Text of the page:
Modern bedroom in a loft. Urban apartment with pallet bed, scandinavian eco design

What you need to know about renovating a loft

If you have a decent amount of loft space that has only ever been used for storing the Christmas tree and gathering dust, a loft conversion might be worth considering as a way to add living space and value to your home.

Back in the summer of 2015, Sainsbury’s Bank commissioned some research and found that 31% of estate agents consider loft conversions as one of the best value-adding home improvements, on a par with a new bathroom or even a single-storey extension.

Only a new kitchen came out significantly higher, making loft conversions the highest rated home improvement that actually increases your living space.

It’s no wonder it’s a popular choice of home renovation – but there are some important factors to keep in mind when planning a loft refurbishment, so that you get the best value for money and stay on the right side of the law.

Getting in

loft apartment of a warehouse conversion with exposed beams

Think about access to your newly converted loft space. Is there somewhere on your upstairs landing where you could install a new permanent flight of stairs up into the attic?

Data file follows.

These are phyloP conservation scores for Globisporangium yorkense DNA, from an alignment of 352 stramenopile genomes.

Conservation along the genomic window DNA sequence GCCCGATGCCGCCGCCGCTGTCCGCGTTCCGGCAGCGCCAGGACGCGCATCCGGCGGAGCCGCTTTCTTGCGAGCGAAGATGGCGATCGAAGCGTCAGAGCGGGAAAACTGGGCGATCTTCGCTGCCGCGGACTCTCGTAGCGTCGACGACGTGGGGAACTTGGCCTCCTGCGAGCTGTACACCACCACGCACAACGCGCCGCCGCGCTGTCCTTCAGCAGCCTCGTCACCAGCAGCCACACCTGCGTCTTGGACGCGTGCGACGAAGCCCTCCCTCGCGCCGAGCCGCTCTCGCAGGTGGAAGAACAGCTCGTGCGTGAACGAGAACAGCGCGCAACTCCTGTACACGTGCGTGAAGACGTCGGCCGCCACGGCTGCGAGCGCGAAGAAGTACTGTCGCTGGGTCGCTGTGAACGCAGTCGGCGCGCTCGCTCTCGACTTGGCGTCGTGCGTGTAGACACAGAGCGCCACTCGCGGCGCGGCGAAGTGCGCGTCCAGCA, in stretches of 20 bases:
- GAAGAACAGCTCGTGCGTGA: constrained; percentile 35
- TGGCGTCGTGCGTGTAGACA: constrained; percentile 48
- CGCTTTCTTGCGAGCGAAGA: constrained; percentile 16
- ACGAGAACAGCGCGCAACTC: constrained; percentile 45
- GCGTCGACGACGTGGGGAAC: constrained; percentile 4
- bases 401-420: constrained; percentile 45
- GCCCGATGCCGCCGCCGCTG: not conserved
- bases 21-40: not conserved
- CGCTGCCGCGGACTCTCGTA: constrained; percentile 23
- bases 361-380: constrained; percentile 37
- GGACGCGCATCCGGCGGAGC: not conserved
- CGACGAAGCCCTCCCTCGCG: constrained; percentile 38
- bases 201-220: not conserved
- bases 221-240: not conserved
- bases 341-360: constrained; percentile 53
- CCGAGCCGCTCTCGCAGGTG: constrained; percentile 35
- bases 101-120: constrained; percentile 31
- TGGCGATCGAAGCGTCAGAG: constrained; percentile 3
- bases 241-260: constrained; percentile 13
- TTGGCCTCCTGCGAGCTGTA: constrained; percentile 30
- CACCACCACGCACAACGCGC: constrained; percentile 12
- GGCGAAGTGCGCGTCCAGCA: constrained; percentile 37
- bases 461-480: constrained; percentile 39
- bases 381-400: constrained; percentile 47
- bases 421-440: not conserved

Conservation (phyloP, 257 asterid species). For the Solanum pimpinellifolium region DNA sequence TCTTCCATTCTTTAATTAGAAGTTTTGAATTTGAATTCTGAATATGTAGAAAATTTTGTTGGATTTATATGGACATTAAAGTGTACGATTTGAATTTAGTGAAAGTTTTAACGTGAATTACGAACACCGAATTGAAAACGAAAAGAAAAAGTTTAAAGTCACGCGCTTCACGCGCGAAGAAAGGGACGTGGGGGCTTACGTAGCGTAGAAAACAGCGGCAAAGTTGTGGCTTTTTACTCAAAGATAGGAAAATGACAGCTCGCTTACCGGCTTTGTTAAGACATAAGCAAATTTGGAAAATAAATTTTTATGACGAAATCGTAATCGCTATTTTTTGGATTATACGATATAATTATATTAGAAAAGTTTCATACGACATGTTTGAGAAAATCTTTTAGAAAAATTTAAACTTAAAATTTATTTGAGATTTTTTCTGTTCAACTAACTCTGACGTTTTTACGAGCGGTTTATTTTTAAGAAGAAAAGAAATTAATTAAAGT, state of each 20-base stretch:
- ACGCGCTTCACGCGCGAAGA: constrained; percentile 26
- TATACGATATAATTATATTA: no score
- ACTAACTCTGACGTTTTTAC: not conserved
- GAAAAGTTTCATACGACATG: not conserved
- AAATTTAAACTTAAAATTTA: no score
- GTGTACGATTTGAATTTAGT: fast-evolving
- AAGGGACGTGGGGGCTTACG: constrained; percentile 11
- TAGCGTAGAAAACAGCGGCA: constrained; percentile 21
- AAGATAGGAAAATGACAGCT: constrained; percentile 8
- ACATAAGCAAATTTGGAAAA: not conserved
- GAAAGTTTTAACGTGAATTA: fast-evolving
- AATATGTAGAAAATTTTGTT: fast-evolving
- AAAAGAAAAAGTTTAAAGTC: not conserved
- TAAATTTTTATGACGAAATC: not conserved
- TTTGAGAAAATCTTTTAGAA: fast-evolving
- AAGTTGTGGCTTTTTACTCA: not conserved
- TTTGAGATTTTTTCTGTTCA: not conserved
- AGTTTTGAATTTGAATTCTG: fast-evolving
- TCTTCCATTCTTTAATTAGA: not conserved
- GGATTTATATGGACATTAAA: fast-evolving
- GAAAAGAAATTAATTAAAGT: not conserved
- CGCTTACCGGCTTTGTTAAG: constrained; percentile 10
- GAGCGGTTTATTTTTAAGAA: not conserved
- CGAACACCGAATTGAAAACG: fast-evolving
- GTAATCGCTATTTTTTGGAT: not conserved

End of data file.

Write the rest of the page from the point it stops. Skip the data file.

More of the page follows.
If not, a spiral staircase is an acceptable option, although you’ll have trouble getting solid furniture up it.

Consider if you can get natural light into your loft too, such as by installing roof lights.

You usually won’t need planning permission to do this, unless there is some unusual issue with overlooking a neighbouring property, and natural light can make a huge difference to how homely the space feels.

Keeping warm

Keeping warm in your converted loft is about more than just comfort, as building regulations may prevent you from declaring your newly decorated room as habitable space unless the roof is correctly insulated.

This means that if you have previously relied on a flat layer of insulation on the floor of your attic, you should make sure to insulate the pitched roof directly.

A good way to do this is to install sheet insulation between the rafters and a second full layer immediately below them – creating a sealed space in between that will help to retain the heat.

Getting out

Light attic bedroom in white.

Again, good head clearance is not just a comfort concern, as your loft conversion must have a clear escape route in order to be certified as habitable space.

Make sure the main part of the room has head clearance of at least two metres.

This should include the route to the stairs, and if the stairs are positioned below the pitched part of the roof, the centre of the tread should also have two metres of roof height at all points from the top of the flight to the bottom.

Safe, sound and separate

Finally, make sure you know what is needed in terms of keeping your converted living space separate from the rest of the property – for example, building regulations may need at least 30 minutes of fire containment, and that means under the floors, not just fitting a fire door.

Sound-proofing is largely a matter of personal preference, but it’s good to install noise-deadening mineral wool while you’re doing the conversion, as it can be a disruptive retrofit to do later on.